2024 British Olympic Trials: Day 1 Prelims Recap


The 2024 British Swimming Championships kicked off today from London with the competition representing the sole opportunity for swimmers to notch selection standards for this year’s Olympic Games.

Several swimmers staked claims on their respective events, giving us a glimpse into what tonight’s finals may look like when the dust settles.

Bath’s Kieran Bird raced his way to the top of the men’s 400m free pack, delivering a morning effort of 3:51.54.

That set him apart from runner-up Luke Turley by about a second, as his Bath counterpart notched 3:52.56 as the 2nd seed. Millfield’s Alexander Sargeant was next in line at 3:53.19.

24-year-old Bird ranks as Great Britain’s 5th-fastest performer in history, owning a lifetime best of 3:46.00 from the 2021 Olympic Trials. At the 2023 edition of these championships, Bird settled for silver in 3;48.61, with Turley taking the title in 3:48.31.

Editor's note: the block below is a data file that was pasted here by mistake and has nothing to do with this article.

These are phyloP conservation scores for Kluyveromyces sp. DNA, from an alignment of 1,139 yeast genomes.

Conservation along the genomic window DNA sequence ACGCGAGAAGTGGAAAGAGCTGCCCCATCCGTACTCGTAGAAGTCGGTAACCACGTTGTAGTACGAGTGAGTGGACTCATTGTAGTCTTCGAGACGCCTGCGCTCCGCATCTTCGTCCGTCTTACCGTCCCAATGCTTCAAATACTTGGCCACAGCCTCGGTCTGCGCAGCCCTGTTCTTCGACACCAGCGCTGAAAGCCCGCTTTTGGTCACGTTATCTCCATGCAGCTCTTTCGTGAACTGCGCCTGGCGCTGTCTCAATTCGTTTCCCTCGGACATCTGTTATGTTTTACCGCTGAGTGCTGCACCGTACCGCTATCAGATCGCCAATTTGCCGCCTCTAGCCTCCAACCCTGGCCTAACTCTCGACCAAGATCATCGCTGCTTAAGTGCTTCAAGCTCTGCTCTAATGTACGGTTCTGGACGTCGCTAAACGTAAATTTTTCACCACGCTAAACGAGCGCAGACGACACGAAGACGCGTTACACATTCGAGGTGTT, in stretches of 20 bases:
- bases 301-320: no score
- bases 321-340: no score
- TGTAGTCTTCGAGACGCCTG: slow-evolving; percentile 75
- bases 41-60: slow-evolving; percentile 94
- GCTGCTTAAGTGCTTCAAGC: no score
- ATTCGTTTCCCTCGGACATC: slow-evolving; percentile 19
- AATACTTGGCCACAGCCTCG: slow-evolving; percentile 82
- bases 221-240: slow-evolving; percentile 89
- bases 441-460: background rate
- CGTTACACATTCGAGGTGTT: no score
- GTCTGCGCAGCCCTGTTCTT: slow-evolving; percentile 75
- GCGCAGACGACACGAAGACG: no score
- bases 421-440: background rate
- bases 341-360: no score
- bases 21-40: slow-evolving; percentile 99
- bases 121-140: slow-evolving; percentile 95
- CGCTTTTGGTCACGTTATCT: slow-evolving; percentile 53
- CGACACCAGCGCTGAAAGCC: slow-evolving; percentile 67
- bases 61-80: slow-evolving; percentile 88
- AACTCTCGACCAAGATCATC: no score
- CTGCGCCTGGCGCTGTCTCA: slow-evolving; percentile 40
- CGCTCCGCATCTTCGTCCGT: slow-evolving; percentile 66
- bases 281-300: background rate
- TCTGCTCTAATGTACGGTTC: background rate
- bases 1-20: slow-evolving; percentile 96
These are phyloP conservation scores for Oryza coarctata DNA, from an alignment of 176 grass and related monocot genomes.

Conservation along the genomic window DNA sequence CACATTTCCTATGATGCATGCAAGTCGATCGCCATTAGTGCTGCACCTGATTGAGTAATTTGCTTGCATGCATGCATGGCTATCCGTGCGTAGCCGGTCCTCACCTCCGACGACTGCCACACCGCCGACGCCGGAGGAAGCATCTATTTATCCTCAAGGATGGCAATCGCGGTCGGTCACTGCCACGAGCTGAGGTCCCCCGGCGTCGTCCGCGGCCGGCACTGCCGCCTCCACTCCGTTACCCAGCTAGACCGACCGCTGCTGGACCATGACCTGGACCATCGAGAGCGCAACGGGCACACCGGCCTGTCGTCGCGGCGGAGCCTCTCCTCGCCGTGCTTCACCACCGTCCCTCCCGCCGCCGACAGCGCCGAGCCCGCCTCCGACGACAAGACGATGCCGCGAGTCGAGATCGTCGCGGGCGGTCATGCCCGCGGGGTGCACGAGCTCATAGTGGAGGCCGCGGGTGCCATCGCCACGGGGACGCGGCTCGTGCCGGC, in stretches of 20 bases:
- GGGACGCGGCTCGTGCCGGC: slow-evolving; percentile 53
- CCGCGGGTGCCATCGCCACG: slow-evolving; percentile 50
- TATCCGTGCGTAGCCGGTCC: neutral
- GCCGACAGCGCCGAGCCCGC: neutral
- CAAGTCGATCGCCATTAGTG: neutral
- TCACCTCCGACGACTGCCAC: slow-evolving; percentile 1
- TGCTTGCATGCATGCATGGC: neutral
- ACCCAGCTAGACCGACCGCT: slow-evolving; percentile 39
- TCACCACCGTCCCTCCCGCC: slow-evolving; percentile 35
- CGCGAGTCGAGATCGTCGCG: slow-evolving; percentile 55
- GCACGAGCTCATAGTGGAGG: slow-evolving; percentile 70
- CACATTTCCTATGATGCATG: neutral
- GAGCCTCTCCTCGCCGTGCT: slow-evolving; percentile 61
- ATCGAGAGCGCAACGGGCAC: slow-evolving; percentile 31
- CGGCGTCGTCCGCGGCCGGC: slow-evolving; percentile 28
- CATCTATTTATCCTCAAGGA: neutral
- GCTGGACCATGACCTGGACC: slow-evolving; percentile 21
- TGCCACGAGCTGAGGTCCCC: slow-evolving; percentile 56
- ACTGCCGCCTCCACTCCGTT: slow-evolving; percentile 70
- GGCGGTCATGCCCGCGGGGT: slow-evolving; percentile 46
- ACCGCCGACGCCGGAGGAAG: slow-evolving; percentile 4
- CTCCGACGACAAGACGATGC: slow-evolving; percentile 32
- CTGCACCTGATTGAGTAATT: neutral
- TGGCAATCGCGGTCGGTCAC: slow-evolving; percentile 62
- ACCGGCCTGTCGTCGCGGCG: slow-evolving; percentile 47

The men will be chasing the selection standard of 3:45.43 needed to qualify for the Olympic Games.

Men’s 400m Freestyle Top 8:

  1. Kieran Bird (Bath) – 3:51.54
  2. Luke Turley (Bath) – 3:52.56
  3. Alexander Sargeant (Millfield) – 3:53.19
  4. Tyler Melbourne-Smith (Loughborough) – 3:53.85
  5. Reece Grady (Stockport) – 3:54.37
  6. Harry Wynne-Jones (Milton) – 3:54.49
  7. Luke Hornsey (Edinburgh) – 3:55.12
  8. Arthur Logan (Edinburgh) – 3:57.32

There was a large disparity among the top 8 of the women’s 200m fly, with tonight’s finalists separated by nearly 6 seconds.